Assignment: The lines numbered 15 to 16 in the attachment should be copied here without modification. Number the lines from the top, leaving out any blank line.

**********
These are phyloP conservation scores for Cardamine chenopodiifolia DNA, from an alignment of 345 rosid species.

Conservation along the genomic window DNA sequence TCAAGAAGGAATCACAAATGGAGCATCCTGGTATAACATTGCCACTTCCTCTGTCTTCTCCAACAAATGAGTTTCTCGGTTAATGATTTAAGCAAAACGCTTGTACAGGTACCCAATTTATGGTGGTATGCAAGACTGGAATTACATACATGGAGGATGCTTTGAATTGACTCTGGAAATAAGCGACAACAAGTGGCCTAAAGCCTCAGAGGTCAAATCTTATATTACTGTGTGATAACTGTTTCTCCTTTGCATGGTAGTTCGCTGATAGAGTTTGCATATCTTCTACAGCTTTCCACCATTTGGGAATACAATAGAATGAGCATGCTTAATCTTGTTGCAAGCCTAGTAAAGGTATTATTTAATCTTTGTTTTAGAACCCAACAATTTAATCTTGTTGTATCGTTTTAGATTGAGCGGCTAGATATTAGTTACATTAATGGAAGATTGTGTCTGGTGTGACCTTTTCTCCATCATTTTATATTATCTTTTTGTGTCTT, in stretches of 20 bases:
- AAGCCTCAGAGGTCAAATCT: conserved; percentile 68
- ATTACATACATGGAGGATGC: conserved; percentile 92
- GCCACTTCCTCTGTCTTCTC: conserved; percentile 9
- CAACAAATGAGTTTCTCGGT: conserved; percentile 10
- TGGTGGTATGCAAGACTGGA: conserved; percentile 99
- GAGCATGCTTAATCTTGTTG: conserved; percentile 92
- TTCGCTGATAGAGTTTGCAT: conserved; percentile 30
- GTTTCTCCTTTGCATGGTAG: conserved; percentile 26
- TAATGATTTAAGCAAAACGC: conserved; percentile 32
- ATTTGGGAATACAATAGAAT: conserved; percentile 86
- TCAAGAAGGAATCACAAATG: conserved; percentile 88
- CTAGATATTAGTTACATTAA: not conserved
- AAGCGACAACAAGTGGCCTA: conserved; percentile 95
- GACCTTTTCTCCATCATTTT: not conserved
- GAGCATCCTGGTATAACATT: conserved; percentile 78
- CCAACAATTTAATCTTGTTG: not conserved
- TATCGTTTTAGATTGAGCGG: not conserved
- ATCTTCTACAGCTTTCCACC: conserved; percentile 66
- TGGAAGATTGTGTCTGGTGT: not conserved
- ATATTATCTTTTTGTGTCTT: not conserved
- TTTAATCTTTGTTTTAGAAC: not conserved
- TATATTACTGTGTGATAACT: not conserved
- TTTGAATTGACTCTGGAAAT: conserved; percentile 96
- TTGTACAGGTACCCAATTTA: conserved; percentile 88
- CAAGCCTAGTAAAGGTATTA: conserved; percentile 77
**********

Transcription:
- AAGCGACAACAAGTGGCCTA: conserved; percentile 95
- GACCTTTTCTCCATCATTTT: not conserved